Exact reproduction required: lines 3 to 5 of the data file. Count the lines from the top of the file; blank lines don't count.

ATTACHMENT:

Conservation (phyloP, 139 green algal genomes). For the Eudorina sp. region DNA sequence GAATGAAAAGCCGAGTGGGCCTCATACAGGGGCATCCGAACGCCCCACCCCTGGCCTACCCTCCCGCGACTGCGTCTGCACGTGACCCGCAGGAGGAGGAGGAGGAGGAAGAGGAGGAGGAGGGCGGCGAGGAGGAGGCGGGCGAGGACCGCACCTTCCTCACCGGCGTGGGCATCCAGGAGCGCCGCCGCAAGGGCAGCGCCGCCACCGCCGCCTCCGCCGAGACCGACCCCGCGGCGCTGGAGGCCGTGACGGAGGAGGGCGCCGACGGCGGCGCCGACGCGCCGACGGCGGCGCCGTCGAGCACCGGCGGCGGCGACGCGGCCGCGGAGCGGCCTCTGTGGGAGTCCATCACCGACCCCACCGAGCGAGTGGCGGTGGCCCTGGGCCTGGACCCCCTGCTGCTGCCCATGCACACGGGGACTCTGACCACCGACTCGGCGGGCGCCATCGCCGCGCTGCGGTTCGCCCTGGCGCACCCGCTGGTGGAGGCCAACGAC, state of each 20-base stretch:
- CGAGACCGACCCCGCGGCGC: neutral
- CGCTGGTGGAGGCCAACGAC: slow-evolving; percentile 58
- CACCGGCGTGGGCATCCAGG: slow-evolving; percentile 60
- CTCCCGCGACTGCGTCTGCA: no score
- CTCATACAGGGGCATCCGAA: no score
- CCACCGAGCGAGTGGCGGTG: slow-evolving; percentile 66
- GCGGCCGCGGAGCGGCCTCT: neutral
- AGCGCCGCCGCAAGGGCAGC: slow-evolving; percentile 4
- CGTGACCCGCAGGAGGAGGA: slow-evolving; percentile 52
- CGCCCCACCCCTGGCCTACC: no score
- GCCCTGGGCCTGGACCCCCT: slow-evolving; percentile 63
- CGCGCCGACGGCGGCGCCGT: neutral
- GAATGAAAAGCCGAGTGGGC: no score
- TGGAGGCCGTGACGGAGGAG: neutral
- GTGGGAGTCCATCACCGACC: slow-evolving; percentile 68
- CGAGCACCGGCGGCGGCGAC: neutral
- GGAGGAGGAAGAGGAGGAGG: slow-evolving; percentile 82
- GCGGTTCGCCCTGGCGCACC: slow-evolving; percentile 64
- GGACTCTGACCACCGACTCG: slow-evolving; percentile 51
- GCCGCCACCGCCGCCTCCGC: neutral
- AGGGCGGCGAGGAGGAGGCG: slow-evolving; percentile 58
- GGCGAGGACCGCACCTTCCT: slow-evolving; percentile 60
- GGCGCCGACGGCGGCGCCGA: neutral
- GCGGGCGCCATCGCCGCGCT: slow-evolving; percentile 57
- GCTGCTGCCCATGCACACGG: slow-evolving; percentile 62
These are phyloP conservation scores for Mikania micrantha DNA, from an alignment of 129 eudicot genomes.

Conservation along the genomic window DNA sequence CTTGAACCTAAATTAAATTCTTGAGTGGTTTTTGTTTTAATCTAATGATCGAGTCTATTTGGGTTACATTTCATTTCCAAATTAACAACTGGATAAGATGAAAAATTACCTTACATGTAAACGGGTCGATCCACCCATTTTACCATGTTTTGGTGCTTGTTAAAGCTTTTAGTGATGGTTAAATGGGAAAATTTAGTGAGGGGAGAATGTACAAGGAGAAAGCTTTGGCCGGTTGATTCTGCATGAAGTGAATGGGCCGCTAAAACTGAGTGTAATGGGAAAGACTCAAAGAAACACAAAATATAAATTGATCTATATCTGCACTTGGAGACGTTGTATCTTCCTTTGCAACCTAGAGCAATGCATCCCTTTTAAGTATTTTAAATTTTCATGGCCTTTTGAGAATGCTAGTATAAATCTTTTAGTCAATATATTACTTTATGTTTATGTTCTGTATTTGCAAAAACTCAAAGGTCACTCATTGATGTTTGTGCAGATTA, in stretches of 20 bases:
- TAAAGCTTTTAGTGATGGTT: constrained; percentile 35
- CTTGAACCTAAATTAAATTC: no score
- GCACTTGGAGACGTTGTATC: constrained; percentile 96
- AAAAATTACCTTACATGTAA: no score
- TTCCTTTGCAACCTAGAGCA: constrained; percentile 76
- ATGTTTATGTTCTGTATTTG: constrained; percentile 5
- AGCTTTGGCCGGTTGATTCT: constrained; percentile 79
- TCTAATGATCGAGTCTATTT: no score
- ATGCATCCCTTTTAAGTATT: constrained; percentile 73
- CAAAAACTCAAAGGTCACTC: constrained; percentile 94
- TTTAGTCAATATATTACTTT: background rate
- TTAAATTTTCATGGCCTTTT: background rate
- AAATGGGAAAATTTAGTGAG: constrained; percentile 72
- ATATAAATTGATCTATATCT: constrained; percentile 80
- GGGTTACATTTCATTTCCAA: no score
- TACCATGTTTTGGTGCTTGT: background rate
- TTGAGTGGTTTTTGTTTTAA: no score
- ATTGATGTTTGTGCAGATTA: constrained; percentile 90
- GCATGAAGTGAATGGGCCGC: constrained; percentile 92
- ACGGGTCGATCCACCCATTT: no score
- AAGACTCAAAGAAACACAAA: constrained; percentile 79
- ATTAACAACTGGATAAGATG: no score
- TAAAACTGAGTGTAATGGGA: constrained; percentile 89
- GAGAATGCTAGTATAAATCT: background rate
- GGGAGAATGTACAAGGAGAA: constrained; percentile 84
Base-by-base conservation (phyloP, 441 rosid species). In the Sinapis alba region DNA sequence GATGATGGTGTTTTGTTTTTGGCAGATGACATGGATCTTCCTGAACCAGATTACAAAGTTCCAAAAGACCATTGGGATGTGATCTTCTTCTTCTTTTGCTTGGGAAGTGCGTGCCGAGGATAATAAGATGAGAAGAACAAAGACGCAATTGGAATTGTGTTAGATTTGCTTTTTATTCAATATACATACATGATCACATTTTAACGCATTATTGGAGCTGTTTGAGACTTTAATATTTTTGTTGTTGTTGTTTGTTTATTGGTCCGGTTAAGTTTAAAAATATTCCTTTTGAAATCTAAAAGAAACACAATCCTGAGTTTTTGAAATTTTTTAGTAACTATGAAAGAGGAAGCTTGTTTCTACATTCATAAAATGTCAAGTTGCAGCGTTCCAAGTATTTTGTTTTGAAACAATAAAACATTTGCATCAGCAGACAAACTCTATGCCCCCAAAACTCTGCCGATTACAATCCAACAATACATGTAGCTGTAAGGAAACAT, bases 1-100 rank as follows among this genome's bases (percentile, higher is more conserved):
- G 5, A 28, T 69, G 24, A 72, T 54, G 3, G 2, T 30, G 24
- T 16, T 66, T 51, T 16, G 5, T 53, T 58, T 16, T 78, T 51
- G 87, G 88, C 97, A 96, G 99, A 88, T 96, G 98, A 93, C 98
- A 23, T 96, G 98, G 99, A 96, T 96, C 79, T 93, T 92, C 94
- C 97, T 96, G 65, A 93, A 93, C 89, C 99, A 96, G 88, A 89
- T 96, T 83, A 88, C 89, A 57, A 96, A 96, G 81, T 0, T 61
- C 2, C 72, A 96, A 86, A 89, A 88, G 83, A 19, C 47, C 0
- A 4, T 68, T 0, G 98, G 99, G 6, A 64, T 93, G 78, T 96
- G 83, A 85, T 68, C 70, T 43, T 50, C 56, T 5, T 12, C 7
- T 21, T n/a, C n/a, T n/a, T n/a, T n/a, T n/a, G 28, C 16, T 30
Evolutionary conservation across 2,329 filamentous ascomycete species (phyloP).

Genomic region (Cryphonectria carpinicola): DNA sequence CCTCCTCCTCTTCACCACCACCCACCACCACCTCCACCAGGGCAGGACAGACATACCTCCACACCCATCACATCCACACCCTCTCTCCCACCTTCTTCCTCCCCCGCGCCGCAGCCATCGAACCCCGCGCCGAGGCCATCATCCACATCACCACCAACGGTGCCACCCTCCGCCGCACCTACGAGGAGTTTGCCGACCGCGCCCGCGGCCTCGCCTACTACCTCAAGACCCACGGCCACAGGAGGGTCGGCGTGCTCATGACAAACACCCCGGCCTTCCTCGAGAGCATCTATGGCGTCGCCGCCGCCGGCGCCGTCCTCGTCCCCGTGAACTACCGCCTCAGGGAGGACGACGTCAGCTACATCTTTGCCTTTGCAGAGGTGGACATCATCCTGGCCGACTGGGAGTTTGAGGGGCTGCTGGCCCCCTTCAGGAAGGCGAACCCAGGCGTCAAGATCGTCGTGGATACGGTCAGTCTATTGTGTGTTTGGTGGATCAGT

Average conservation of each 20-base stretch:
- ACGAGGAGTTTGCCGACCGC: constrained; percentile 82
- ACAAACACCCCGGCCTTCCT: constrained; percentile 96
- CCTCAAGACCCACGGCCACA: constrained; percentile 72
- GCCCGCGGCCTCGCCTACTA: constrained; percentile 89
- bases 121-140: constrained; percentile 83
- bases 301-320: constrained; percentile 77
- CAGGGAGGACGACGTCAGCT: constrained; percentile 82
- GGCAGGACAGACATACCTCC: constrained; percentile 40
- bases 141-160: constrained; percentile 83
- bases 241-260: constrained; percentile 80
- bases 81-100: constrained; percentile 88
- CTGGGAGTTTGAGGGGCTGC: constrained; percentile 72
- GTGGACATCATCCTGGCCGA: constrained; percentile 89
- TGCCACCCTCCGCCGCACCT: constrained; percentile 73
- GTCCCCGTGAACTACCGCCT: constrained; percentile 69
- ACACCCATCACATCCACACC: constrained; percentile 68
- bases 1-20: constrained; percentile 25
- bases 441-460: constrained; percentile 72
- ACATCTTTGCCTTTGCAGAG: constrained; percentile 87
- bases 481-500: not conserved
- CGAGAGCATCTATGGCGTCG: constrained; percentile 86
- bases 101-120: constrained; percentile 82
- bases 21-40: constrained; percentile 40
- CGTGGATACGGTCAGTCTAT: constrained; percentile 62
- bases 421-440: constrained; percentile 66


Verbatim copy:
- CGCTGGTGGAGGCCAACGAC: slow-evolving; percentile 58
- CACCGGCGTGGGCATCCAGG: slow-evolving; percentile 60
- CTCCCGCGACTGCGTCTGCA: no score